Poll: Dean starts 2004 leading Dems
Results show Clark to be strongest anti-Dean candidate
From Keating Holland
Howard Dean speaks to potential caucus voters Monday at the Floyd County Museum in Charles City, Iowa. Iowa's caucuses are set for January 19.
CNN's Candy Crowley on Dean's 'touche.'
WASHINGTON (CNN) -- Howard Dean started off the year not only at the top of the pack of the nine Democratic presidential candidates, but also as the choice of about half of all registered Democrats if the race boils down to a two-way contest after the first flurry of primaries and caucuses, a CNN/Time poll said.
Among those surveyed in the poll, the strongest anti-Dean candidate is Wesley Clark, the only Democrat who keeps Dean under 50 percent in hypothetical two-way match-ups.
But even against the former NATO commander, Dean has a 46 percent to 32 percent edge among respondents, the poll found.
With Dean getting only 22 percent of the vote when all nine candidates are listed (more than double the second-place challenger), it is tempting to assume that nearly eight in 10 registered Democrats don't want Dean as their party's standard-bearer.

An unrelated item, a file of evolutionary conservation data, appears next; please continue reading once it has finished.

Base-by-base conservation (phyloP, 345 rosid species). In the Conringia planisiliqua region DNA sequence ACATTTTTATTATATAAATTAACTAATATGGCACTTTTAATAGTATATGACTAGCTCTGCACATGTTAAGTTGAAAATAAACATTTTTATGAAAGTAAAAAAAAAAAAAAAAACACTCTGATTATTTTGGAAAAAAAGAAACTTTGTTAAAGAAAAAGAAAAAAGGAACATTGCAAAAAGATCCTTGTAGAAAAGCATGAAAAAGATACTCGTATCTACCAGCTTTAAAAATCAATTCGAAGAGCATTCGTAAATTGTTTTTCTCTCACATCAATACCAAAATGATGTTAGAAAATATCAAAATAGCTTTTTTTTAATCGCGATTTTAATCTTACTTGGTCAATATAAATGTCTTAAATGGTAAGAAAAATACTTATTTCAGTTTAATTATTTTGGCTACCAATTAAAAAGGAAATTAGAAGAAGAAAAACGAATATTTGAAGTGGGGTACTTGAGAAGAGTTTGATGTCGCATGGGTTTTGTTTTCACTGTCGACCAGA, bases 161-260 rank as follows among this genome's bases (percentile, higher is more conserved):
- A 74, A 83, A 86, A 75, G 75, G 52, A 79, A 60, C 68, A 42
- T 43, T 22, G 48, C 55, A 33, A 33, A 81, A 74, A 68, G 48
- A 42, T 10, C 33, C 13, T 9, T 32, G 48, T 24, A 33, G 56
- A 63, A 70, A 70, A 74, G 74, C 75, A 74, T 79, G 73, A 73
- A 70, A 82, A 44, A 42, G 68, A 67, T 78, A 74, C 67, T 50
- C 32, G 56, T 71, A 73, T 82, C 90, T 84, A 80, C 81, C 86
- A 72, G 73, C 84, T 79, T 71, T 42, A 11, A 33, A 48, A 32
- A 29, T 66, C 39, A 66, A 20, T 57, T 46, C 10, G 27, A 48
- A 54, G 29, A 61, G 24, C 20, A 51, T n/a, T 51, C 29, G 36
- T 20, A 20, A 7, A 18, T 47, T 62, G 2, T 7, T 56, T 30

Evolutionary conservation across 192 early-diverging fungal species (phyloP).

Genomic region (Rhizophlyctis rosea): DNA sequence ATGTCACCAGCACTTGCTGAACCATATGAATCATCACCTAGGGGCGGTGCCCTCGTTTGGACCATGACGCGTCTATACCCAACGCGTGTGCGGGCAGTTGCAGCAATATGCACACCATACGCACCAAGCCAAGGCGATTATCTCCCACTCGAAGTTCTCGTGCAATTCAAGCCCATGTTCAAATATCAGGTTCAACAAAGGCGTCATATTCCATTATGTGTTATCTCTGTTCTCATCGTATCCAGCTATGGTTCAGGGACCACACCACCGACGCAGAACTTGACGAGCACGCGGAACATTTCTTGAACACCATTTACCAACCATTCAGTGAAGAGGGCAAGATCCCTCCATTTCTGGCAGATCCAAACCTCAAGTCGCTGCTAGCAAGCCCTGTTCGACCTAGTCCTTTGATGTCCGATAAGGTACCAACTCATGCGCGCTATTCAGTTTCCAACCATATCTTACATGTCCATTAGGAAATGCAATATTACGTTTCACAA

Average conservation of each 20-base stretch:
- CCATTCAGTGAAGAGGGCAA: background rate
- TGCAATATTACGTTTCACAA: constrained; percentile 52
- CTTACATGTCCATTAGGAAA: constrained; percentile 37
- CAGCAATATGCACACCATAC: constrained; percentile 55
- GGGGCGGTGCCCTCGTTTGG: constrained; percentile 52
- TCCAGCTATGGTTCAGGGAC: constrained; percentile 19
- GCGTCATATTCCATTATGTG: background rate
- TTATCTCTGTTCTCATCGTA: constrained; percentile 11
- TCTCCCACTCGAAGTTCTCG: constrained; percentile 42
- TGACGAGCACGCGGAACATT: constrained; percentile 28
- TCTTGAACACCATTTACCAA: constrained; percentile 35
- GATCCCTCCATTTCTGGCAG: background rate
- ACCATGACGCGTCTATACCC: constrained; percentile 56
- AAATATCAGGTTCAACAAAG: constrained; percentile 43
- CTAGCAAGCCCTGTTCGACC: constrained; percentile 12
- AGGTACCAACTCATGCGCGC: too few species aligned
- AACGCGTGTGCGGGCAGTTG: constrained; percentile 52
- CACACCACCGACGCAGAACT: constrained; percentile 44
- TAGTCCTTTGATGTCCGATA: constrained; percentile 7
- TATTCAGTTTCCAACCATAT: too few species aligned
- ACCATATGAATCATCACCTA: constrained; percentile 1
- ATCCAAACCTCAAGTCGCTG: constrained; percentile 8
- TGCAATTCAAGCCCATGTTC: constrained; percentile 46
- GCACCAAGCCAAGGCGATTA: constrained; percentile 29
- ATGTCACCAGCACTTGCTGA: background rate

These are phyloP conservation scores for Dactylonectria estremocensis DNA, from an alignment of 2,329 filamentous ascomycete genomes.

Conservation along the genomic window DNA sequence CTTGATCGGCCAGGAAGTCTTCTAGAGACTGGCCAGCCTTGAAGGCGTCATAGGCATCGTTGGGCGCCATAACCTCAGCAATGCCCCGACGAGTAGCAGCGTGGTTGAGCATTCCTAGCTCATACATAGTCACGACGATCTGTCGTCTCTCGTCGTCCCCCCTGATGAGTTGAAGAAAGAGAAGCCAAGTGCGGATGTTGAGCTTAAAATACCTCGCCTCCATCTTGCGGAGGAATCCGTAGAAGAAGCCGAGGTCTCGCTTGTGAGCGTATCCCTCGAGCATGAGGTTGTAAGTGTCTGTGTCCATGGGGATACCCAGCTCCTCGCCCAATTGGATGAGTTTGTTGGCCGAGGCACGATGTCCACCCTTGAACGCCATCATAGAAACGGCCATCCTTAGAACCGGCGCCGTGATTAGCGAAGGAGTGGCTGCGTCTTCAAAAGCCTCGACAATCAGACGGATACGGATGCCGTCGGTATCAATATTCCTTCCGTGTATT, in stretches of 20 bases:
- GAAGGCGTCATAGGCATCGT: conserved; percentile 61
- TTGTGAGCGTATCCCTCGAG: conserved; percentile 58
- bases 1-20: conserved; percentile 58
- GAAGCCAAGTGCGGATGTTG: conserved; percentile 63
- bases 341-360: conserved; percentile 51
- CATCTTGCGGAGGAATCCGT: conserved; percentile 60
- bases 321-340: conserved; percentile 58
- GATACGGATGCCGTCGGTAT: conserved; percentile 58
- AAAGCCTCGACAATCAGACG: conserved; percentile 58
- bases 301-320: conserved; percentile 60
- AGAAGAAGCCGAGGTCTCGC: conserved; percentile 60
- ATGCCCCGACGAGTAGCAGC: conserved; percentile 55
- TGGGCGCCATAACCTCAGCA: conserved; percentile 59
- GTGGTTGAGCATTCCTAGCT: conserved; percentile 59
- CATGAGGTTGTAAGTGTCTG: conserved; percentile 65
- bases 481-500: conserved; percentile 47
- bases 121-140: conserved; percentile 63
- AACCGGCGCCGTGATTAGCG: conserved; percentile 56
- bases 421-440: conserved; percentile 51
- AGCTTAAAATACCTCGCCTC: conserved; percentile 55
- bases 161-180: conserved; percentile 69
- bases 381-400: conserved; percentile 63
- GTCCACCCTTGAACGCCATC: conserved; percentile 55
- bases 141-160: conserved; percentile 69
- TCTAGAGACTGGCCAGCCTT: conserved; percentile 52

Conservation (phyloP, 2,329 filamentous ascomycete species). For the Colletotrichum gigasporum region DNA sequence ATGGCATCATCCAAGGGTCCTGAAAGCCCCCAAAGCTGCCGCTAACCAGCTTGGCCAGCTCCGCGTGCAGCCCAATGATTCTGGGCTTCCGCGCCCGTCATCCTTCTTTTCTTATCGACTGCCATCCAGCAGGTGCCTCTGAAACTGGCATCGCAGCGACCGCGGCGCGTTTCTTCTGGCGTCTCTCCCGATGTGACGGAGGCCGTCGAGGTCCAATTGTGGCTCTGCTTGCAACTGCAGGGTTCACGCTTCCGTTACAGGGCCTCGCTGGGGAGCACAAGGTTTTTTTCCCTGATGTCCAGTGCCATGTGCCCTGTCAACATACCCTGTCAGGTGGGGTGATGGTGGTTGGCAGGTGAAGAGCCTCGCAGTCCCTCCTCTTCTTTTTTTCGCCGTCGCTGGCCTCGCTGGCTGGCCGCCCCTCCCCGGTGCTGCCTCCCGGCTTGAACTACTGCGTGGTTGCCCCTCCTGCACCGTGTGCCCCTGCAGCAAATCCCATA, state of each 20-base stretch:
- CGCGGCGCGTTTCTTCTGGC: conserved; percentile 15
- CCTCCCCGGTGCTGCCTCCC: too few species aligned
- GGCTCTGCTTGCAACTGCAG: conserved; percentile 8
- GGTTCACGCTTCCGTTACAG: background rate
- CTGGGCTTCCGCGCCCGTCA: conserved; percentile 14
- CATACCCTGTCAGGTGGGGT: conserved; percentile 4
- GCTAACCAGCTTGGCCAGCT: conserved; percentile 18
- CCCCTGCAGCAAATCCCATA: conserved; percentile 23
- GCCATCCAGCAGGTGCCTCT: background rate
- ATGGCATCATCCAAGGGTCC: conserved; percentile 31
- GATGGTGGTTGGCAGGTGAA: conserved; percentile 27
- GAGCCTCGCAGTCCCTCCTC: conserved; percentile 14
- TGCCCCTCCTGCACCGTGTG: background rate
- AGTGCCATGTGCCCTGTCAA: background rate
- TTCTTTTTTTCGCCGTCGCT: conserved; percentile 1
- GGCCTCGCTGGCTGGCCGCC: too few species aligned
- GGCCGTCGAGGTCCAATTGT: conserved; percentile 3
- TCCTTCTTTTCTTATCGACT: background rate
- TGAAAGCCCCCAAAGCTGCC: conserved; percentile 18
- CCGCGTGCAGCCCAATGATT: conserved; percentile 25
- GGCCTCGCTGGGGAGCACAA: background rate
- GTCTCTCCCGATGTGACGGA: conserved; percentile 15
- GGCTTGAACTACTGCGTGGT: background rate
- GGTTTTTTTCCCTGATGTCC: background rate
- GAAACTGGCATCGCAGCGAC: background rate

But Dean clobbers the opposition in "what-if" head-to-head pairings with his strongest rivals: Dean over Lieberman, 50 percent to 32 percent; Dean over Kerry 51 percent to 29 percent; Dean over Gephardt 53 percent to 28 percent.
Any way you slice it, though, Dean continues to trail George W. Bush in the general election among those polled.
Among likely voters surveyed, Bush wins 51 percent to 46 percent for Dean; only Lieberman gets that much support from likely voters in other match-ups.
One major strength for Bush: Americans surveyed say they are feeling better about things than they did last year. In November, a bare majority said that things were going well in the country; now, nearly two-thirds say they feel that way.
One note of caution: The poll was conducted on December 30 and January 1, when most Americans were still in the holiday spirit and many had not returned to work.
Polls cannot predict what will happen in an election 11 months in the future -- particularly when only a quarter of the public is thought to be paying close attention to the campaign.
The poll included interviews with 1,004 adult Americans, including 399 registered voters who described themselves as Democrats. It was conducted by telephone on December 30 and January 1.
Of them, 604 said they were likely voters. Because of weighting, that would translate into an estimated 51-percent turnout in the November general election.
The survey's questions have error margins of plus or minus 3 to 5 percentage points.